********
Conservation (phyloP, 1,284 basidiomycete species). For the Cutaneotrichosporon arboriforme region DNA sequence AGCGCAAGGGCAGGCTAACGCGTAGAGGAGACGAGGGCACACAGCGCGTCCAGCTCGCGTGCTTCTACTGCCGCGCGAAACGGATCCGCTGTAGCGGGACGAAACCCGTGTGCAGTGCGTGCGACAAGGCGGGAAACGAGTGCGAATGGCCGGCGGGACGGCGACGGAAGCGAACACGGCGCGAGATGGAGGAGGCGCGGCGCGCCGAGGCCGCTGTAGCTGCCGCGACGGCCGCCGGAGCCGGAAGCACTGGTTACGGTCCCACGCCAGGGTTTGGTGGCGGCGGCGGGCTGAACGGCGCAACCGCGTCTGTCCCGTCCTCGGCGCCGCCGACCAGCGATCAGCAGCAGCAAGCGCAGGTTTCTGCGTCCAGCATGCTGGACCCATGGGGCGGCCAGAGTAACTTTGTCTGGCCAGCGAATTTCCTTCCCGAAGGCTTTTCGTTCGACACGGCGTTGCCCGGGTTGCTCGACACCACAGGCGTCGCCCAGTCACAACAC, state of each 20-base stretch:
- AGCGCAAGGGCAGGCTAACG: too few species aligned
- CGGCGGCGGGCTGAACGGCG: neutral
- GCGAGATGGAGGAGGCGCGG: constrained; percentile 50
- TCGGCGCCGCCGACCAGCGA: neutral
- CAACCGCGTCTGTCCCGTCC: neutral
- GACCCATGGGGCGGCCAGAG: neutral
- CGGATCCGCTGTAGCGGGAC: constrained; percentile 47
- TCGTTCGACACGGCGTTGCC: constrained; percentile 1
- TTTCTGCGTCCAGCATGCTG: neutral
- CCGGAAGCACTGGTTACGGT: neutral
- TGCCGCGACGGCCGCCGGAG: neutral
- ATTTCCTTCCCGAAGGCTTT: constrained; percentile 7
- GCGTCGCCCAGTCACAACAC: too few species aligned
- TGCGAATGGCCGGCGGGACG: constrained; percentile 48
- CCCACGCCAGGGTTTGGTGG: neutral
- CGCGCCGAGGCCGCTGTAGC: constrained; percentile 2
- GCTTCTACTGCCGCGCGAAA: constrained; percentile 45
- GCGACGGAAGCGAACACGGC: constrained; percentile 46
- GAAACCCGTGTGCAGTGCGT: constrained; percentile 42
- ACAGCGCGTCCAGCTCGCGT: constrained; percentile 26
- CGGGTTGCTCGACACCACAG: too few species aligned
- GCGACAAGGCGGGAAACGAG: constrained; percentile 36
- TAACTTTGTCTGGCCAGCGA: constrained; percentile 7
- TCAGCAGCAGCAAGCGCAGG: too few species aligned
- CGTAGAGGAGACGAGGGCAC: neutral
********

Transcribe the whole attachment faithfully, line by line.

Conservation (phyloP, 1,284 basidiomycete species). For the Cutaneotrichosporon arboriforme region DNA sequence AGCGCAAGGGCAGGCTAACGCGTAGAGGAGACGAGGGCACACAGCGCGTCCAGCTCGCGTGCTTCTACTGCCGCGCGAAACGGATCCGCTGTAGCGGGACGAAACCCGTGTGCAGTGCGTGCGACAAGGCGGGAAACGAGTGCGAATGGCCGGCGGGACGGCGACGGAAGCGAACACGGCGCGAGATGGAGGAGGCGCGGCGCGCCGAGGCCGCTGTAGCTGCCGCGACGGCCGCCGGAGCCGGAAGCACTGGTTACGGTCCCACGCCAGGGTTTGGTGGCGGCGGCGGGCTGAACGGCGCAACCGCGTCTGTCCCGTCCTCGGCGCCGCCGACCAGCGATCAGCAGCAGCAAGCGCAGGTTTCTGCGTCCAGCATGCTGGACCCATGGGGCGGCCAGAGTAACTTTGTCTGGCCAGCGAATTTCCTTCCCGAAGGCTTTTCGTTCGACACGGCGTTGCCCGGGTTGCTCGACACCACAGGCGTCGCCCAGTCACAACAC, state of each 20-base stretch:
- AGCGCAAGGGCAGGCTAACG: too few species aligned
- CGGCGGCGGGCTGAACGGCG: neutral
- GCGAGATGGAGGAGGCGCGG: constrained; percentile 50
- TCGGCGCCGCCGACCAGCGA: neutral
- CAACCGCGTCTGTCCCGTCC: neutral
- GACCCATGGGGCGGCCAGAG: neutral
- CGGATCCGCTGTAGCGGGAC: constrained; percentile 47
- TCGTTCGACACGGCGTTGCC: constrained; percentile 1
- TTTCTGCGTCCAGCATGCTG: neutral
- CCGGAAGCACTGGTTACGGT: neutral
- TGCCGCGACGGCCGCCGGAG: neutral
- ATTTCCTTCCCGAAGGCTTT: constrained; percentile 7
- GCGTCGCCCAGTCACAACAC: too few species aligned
- TGCGAATGGCCGGCGGGACG: constrained; percentile 48
- CCCACGCCAGGGTTTGGTGG: neutral
- CGCGCCGAGGCCGCTGTAGC: constrained; percentile 2
- GCTTCTACTGCCGCGCGAAA: constrained; percentile 45
- GCGACGGAAGCGAACACGGC: constrained; percentile 46
- GAAACCCGTGTGCAGTGCGT: constrained; percentile 42
- ACAGCGCGTCCAGCTCGCGT: constrained; percentile 26
- CGGGTTGCTCGACACCACAG: too few species aligned
- GCGACAAGGCGGGAAACGAG: constrained; percentile 36
- TAACTTTGTCTGGCCAGCGA: constrained; percentile 7
- TCAGCAGCAGCAAGCGCAGG: too few species aligned
- CGTAGAGGAGACGAGGGCAC: neutral